How to Build Your Own Car Emergency Kit

Stay safe and prepared for any situation on the road with a car emergency kit. Here's a guide on the item you need to build your own car emergency kit.
Written by Elaine Sulpy
Reviewed by Carrie Adkins
Whether you're traveling around town in inclement weather or going on a road trip, a car emergency kit can provide some comfort should you
get stranded
while waiting for assistance or for the weather to clear. It can also save your life should you have an
and become injured.
While there are many car emergency kits available for purchase, they typically have only a few basic necessities. For added comfort and safety, it is recommended that you supplement them with a few additional items.
Whether you choose to build an emergency kit or purchase a pre-made one, you can break down the items you want to carry into "must haves" and "nice to haves."
Determining what you want to carry with you depends on the length of your trip, how much space you have for the items, and just how comfortable you want to be in an emergency situation. Read on to learn what items you need to make an emergency car kit, with a little help from
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Must-have car emergency kit items

There are a few items that should always be in your car emergency kit, including:
  • Food and water. According to the Department of Homeland Security, it is recommended to have at least one gallon of water per person per day, for at least three days. As for food, bring at least one to two days' worth of non-perishables such as canned items (don’t forget a can opener), granola bars, and nuts.
  • Clothing. Bring at least one full spare change of clothes, including additional items for colder weather such as warm socks, gloves, beanies, and a sweater or jacket.
  • Blankets. Have at least one large, warm blanket to stay warm. It is also recommended to have at least one emergency
    foil mylar thermal blanket
    per person.
  • Flashlight.
    Hand-crank flashlights
    are certain to never run out of juice, and some even have optional USB chargers to charge cell phones or other devices. Battery-powered flashlights are just as useful.
  • First-aid kit. A
    pre-made first-aid kit
    is perfect for your car emergency kit. Or you can create your own. If you are on any medications, don’t forget to pack them as well. Be sure to refill and replace any missing or expired items before a long trip.
  • Jumper cables. Having your own
    jumper cables
    can ensure that you get a quick
    . Be sure you know the proper way to use them to avoid damaging both batteries and vehicles.
  • Basic tools. A small screwdriver and wrench or a multipurpose tool, in addition to electrical and duct tape, can be helpful with minor vehicle repairs.
  • Roadside kit. A
    roadside emergency kit
    typically includes flares and emergency triangles to alert passing drivers of a stopped or damaged vehicle. Some of the larger ones may also include tools, jumper cables, and first-aid kits.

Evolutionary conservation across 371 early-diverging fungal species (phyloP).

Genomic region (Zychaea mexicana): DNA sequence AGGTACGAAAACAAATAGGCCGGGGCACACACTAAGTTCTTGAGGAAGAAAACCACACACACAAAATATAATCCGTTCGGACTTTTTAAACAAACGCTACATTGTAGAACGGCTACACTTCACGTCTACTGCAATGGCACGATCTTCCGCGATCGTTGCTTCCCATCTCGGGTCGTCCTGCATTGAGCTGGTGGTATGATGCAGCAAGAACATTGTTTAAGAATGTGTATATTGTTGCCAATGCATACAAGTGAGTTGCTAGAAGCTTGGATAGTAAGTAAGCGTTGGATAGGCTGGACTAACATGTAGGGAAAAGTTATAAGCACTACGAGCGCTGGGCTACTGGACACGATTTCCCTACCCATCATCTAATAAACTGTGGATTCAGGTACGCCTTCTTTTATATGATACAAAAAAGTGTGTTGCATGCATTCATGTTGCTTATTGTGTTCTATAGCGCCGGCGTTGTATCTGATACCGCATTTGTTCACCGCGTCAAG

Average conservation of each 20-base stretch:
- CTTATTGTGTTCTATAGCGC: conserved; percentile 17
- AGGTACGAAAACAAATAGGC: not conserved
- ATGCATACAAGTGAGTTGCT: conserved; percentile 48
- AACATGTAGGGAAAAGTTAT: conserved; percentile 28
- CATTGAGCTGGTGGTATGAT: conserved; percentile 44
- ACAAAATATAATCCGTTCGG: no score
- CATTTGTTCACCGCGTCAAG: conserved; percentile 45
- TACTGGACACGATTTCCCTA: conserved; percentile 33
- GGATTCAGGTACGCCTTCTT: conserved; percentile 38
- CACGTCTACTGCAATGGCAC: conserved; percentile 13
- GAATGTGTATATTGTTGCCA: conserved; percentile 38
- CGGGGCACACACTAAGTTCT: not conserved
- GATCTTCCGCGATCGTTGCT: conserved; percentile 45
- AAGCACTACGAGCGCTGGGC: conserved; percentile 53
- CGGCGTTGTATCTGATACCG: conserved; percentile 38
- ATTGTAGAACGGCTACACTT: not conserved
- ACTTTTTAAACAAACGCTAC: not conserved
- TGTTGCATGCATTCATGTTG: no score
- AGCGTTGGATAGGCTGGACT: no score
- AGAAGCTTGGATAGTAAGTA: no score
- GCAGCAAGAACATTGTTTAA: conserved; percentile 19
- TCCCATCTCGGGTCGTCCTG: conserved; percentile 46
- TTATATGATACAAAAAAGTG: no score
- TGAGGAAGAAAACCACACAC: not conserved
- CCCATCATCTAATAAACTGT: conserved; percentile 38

• Snow tools. If you live in or will be driving through an area with inclement weather, be sure to bring items such as an ice scraper, cat litter or sand, a shovel, and tire chains.

Car emergency kit extras

Beyond the absolute necessities, there are a few items that may make life a little easier, or at the very least more comfortable, should you be stranded in an emergency situation.
  • Charging devices. Power chargers and charging devices can store several full charge cycles for use on items such as as cell phones. Check out
    solar-powered options
    to reduce dependence on your car battery for device charging power.
  • Radio. A
    battery- or solar-powered radio
    , or a hand-crank device with AM/FM access, can provide important information in an emergency situation. Some also include flashlights and additional device charging ports.
  • Pet supplies. If you are traveling with any animals, be sure to bring pet supplies such as food and water in case you do not arrive at your destination as planned.
  • GPS unit. A basic GPS unit can help if you are stranded and need to locate the nearest town or service station. Some
    satellite trackers
    also provide an emergency alert option that can provide your location to the authorities.
  • Vehicle escape tool. Some emergency situations may require a quick exit or escape from your vehicle.
    Vehicle escape tools
    are devices that can be used to cut through a seatbelt and break a window if needed.
  • Fire extinguisher. A fire extinguisher can help stop small fires that may occur after an accident. If you do choose to use a fire extinguisher, it is recommended that you get away from the fire first and only use it from a safe distance away.
  • Spare batteries. These spares can power any of your electronic devices.

Other ways to stay safe

In the end, the ultimate hope is that you will never need to use your car emergency kit. Use common driving sense whenever you hit the road.
Keep your fuel tank full, ensure your vehicle is in good working order before hitting the road, and avoid areas with flooding, high winds, or other
extreme weather
to stay safe and avoid having to use your carefully prepared car emergency kit.
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